The Birds of Mystery Bay, south coast NSW
Mystery Bay is so named because many years ago some men exploring the area in a boat disappeared. Their whereabouts remains a mystery.
On our way south from Bateman’s Bay in NSW in January we stopped briefly at Narooma to buy some bread and some goodies for morning tea. The picnic grounds at Mystery Bay seemed as good as any for a rest and a cuppa. It also looked promising from a birding point of view.
Click on the photos to enlarge the images.
The Eurobodalla National Park started on the edge of the picnic area and looked like it would have some interesting species on the long walking trail leading south. Unfortunately I had no time to investigate and had to be content to stay in the picnic area.
It was interesting to see both the Red Wattlebird and the Little Wattlebird in the trees near the picnic area. A solitary Laughing Kookaburra kept us interested as we had our cuppa. My wife and daughter noticed that this bird seemed to have some sort of injury to one of its legs. It didn’t come close enough for a closer inspection. A family of Superb Blue-wrens could be heard in the nearby undergrowth and soon braved the open lawn area near where we sat.
Four Great Cormorants were sitting on the rocks just out to sea (photo above) while Silver Gulls and Crested Terns were seen on a nearby beach. Back in the picnic area I saw a few Welcome Swallows, a single Grey Fantail and several White-backed Magpies.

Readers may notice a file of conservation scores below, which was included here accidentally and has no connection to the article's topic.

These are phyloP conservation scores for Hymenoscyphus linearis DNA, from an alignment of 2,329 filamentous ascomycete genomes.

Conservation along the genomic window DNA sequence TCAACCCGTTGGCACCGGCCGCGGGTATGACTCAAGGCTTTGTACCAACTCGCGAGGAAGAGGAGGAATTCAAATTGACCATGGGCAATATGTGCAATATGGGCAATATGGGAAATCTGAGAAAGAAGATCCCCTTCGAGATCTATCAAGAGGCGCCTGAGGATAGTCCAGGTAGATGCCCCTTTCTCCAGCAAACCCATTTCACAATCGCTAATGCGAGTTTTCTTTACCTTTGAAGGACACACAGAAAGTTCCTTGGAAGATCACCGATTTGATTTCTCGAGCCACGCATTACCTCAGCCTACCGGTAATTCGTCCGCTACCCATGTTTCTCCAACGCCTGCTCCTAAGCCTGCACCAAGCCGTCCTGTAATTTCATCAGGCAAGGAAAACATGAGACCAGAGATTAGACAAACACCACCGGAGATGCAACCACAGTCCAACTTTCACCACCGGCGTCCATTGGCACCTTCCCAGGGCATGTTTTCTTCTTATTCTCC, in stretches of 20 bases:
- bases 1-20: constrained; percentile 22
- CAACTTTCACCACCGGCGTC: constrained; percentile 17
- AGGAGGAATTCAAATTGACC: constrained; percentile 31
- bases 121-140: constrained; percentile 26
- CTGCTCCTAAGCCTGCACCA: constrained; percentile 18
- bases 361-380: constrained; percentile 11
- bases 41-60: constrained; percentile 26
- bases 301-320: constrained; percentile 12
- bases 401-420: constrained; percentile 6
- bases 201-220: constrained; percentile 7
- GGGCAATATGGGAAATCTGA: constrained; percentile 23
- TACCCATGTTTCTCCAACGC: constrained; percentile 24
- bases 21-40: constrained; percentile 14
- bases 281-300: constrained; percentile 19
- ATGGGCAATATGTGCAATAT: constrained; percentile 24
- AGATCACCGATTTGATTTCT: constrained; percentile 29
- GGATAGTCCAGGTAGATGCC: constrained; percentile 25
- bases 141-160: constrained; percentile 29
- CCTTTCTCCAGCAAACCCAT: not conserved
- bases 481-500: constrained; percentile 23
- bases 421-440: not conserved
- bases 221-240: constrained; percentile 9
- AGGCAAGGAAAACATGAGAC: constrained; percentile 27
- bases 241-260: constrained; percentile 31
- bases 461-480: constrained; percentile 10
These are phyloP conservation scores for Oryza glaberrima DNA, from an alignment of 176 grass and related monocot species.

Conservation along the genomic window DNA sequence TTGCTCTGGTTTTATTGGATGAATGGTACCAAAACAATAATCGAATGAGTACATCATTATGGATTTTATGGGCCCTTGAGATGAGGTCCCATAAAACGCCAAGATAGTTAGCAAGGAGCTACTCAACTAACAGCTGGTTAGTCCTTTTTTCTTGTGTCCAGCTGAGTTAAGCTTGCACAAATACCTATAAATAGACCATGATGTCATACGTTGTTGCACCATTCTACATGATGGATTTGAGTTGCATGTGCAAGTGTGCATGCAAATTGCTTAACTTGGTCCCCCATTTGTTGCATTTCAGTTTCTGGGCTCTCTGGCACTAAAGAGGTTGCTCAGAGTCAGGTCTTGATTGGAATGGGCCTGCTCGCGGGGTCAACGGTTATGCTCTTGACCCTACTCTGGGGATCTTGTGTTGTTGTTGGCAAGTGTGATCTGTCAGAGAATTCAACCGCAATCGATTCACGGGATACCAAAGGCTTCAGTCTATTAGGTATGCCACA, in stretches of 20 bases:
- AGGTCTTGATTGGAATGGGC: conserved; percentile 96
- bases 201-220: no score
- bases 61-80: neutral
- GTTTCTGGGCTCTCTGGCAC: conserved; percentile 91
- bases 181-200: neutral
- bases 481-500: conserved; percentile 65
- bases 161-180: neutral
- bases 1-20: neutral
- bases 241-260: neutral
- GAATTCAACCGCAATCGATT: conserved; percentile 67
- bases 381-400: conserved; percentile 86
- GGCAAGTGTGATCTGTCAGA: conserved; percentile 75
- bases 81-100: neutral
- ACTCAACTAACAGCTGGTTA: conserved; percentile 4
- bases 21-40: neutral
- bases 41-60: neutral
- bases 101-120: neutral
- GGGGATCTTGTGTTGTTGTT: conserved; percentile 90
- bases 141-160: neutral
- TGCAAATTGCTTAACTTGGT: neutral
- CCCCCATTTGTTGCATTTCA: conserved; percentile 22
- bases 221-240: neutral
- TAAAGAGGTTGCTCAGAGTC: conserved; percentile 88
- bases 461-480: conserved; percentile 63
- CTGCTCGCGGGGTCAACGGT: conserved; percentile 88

We had a very pleasant morning tea but the bird list was not all that impressive.
We LOVE Mystery bay. We have had 5 summer vacations at Mystery bay Cottages. One day we were on 1080 beach and I was watching a sea eagle, whistling kite and peregrine falcon all at one time!
The list looks impressive to me. Tell me more about Welcome Swallows; is that their actual name?
Thanks for visiting Wendy. I can imagine how lovely the area would be to spend some time in. We had a strict time schedule and could only visit briefly. One day soon I hope we can spend 4 or 5 weeks in our caravan in that part of NSW. So much to see and do.
Hi there Bev,
The Welcome Swallow is its common name and is the most commonly seen swallow in most of southern and eastern Australia. It is Hirundo neoxena and it makes a bowl shaped mud nest. It frequently nests in or on buildings such as sheds or house verandas.
You can see a photo and read more about them here:
Greetings from Mystery Bay. Amazing to find this site, thanks.
I live on Lamont Young Drive and along with another friend (who lives in Caseys Cr)enjoy keeping track of our feathered friends several times a week. If you look at the Eurobodalla Natural History site on http://www.enhs.org.au you can find out about all the birds in our neck of the woods. Over the last few weeks we have noted around 70 different species the most exciting for us being Rose Robin, several pairs of Scarlet Honeyeater and a pair of Peregrine Falcon. Happy bird watching. Ann. 🙂
Hi there Ann – sorry about the delay in replying.
The whole area where you live looks amazing and we would love to visit again in the future for an extended period of days or weeks – rather than the hours we had in this visit.
Another visit may be a little way off. We are about to leave to visit our daughter who is teaching in Ethiopia, and then holiday in Morocco and Spain. When we return we will be looking after my elderly mother in law (dementia) so that will restrict our travel for some time.
Meanwhile – I can dream.